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  40. The metal repair filler has the advantage of not soaking up moisture and bonds better to the metal than normal body filler, but it is more expensive indeed. As for the metal spraying, I don't think that is something you can do yourself as it seems to require quite special tools... But there are a few vids on youtube about the process.
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  41. The pile is only getting bigger🤨 I will hopefully be starting the roof next week so best order another sheet of steel 😁
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  42. Committed to resolving the diaphragm issue in the gearbox today which I have been putting off for a few weeks. Drained the oil and got back underneath, spanner in hand, for the tedious job of undoing bolts a fraction of a turn at a time through the letterbox. Getting quite swift at it the second time. This time I removed all the bits behind the diaphragm to see what was what. Then realised it's the clutch brake. Had been wondering what the diaphragm was for! Cleaned everything again, found nothing amiss, but realised if this is the clutch brake why does it have a prmanant
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  43. For the drag link I had expected the braze to be holding the tube in place fairly well. However as I machined off the tube it became obvious that there was quite a bit of clearance between the original 1-1/4x10swg tube and the forgings. As I turned down the diameter of the tube it started to tear so I peeled it off. The braze was only at the very end. I believe the first end was as it left the factory, the second end had been repositioned as part of the trailer conversion. For this end I used an angle grinder to thin the tube on both sides and then peeled it back. The bra
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  44. It’s been a busy few days, I’ve used every scrap of spare time in a big push to finish the back panel 🎉😬 22 separate pieces of sheet steel folded, joggled, curved and welded in....I must need my head seen too..... Managed to get the first coat of filler on last night and sprayed with bonda. This is the third time it was filled and sanded, it’s not perfect but I can live with it. Last bit of sanding was done by hand and was quicker than the sander. Had a dry run fitting the panel before paint, we’ve all heard the saying “ fits like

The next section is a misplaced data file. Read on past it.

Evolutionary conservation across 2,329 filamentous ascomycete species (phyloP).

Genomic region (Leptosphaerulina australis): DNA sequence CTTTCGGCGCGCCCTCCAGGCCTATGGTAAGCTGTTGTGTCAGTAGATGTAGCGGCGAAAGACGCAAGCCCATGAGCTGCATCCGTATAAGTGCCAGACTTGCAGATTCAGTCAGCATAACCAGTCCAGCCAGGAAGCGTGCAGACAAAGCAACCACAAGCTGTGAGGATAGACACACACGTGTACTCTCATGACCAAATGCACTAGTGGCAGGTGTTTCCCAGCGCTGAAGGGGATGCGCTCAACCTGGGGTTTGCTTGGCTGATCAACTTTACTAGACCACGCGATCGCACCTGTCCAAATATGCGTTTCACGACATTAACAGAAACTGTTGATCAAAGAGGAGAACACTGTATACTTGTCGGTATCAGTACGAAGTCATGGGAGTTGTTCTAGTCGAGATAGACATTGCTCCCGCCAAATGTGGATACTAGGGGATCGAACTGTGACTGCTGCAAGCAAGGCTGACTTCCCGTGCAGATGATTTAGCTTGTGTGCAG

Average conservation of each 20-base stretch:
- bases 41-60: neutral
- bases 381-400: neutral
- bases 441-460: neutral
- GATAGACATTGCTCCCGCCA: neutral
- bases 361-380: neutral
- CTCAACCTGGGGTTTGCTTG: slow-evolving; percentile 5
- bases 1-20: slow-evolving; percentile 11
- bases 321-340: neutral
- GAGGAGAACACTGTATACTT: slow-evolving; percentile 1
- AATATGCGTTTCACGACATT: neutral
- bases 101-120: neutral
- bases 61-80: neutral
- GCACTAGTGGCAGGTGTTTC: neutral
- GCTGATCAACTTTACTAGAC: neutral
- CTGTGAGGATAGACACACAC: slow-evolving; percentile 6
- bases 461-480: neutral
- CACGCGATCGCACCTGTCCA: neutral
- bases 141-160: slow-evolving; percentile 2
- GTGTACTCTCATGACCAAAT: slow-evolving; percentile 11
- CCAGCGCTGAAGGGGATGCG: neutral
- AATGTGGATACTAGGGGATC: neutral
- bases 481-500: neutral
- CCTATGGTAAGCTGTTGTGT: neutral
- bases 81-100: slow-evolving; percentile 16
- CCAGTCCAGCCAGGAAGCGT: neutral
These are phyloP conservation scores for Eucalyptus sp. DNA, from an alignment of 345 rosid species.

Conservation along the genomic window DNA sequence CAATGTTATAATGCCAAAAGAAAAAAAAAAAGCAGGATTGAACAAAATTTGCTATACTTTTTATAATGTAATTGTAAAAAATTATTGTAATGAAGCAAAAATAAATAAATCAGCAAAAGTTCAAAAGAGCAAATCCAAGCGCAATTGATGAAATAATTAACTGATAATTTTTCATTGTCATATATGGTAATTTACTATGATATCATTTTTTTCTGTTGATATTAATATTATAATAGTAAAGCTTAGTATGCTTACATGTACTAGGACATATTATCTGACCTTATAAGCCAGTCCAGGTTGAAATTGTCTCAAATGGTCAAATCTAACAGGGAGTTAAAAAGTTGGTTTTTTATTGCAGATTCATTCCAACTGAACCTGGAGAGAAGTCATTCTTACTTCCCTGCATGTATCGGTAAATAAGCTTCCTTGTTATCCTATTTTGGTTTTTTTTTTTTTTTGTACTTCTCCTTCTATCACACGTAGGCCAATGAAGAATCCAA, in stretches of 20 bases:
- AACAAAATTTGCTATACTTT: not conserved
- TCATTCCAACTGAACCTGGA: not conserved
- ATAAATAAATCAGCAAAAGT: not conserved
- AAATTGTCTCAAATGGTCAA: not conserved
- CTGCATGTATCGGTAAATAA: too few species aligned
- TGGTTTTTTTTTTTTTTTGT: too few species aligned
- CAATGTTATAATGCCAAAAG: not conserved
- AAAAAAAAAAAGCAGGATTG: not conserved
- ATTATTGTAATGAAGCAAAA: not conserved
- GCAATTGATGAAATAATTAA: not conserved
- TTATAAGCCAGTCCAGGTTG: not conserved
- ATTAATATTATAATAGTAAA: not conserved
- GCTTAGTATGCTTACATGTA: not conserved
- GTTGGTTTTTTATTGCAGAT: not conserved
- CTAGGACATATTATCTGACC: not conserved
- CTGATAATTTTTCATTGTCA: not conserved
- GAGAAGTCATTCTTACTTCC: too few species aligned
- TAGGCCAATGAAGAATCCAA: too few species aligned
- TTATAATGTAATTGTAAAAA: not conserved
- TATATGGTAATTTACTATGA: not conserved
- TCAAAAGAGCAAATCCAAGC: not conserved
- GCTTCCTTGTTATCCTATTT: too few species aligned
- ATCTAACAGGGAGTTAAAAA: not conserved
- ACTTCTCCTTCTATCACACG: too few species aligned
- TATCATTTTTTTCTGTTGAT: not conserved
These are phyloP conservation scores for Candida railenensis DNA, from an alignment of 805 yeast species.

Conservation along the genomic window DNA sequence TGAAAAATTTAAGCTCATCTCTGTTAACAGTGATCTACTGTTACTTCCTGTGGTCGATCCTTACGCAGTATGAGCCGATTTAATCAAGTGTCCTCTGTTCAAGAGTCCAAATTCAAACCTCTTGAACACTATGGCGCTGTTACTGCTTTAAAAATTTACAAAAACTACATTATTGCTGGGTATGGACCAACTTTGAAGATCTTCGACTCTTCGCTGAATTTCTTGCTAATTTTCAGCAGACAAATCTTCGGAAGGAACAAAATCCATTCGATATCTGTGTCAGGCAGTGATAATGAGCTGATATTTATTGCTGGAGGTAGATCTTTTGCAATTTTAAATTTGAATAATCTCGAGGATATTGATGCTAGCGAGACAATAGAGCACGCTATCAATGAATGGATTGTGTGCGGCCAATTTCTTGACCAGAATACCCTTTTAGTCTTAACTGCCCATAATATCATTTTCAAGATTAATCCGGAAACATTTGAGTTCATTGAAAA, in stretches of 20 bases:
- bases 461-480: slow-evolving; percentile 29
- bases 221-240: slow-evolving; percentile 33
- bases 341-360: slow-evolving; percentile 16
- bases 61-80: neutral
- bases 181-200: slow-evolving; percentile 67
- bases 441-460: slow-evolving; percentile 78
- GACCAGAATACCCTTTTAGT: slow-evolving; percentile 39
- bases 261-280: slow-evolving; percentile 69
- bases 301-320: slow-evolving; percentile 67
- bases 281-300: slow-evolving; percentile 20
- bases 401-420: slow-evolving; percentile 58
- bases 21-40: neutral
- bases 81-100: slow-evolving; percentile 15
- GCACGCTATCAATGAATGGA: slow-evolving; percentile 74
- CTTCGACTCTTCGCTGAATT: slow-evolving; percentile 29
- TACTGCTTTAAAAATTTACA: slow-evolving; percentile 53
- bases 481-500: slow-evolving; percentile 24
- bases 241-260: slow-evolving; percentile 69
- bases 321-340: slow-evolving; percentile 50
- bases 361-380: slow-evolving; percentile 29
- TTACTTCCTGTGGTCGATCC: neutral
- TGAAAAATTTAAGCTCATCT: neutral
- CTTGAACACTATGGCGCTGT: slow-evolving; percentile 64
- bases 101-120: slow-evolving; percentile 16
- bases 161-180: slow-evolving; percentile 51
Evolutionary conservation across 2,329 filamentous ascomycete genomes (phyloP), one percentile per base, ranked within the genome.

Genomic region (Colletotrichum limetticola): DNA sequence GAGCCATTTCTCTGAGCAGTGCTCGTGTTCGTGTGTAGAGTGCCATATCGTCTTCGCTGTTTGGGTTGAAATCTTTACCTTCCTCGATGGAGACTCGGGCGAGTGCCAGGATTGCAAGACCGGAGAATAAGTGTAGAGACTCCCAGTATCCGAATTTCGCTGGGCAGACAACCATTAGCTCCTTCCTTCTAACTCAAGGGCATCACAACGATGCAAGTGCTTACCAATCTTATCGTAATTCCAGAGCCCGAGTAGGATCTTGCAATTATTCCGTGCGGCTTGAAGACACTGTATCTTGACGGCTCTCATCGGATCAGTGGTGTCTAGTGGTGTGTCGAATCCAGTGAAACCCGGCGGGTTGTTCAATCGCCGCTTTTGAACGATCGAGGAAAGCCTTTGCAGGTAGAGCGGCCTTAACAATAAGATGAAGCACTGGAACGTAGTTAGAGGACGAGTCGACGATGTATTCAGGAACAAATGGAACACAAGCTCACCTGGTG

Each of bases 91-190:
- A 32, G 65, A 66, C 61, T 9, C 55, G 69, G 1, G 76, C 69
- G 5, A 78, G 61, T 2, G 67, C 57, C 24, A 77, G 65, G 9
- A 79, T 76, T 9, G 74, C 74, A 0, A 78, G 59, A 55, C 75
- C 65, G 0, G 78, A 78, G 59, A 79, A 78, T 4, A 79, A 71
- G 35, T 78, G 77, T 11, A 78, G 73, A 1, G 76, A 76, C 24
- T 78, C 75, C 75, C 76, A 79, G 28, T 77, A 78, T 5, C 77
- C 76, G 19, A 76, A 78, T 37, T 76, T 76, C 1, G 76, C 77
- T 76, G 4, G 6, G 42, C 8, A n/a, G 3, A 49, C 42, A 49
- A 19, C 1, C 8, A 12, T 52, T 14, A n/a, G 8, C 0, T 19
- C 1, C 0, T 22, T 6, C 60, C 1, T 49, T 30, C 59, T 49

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  45. There are several points to consider. One is wire thickness, you may need to use a thinner one when doing work on these thin panel. Also the type of gas you are using, I use an Argon mix and it gives you a flatter weld. Balance of wire speed and amps is essential also gas pressure settings.. Regarding the fillet welds, I find that weave welding works well, I learnt this with gas welding 50 years ago. Then we were only taught gas and arc welding, I learnt MIG by trial and error much later, but I always remember what a welder once told me, if someone is welding with MIG it should sound like sizz
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  46. Quiet please, Teacher in class 👨‍🎓 Sit up at the back there, and I'll try to explain. This is one of the harder welds to do successfully. Might look simple, just fill the corner, but even experienced professional welders have to give it some thought to get a good finish. It's all to do with the magnetic field created by the welding arc. This is what draws the filler material (MIG wire or stick) into the joint as you weld. If you are doing a straight butt weld the magnetic effect is equal on both sides of the joint, and you can get a straight weld with nice coins that not only look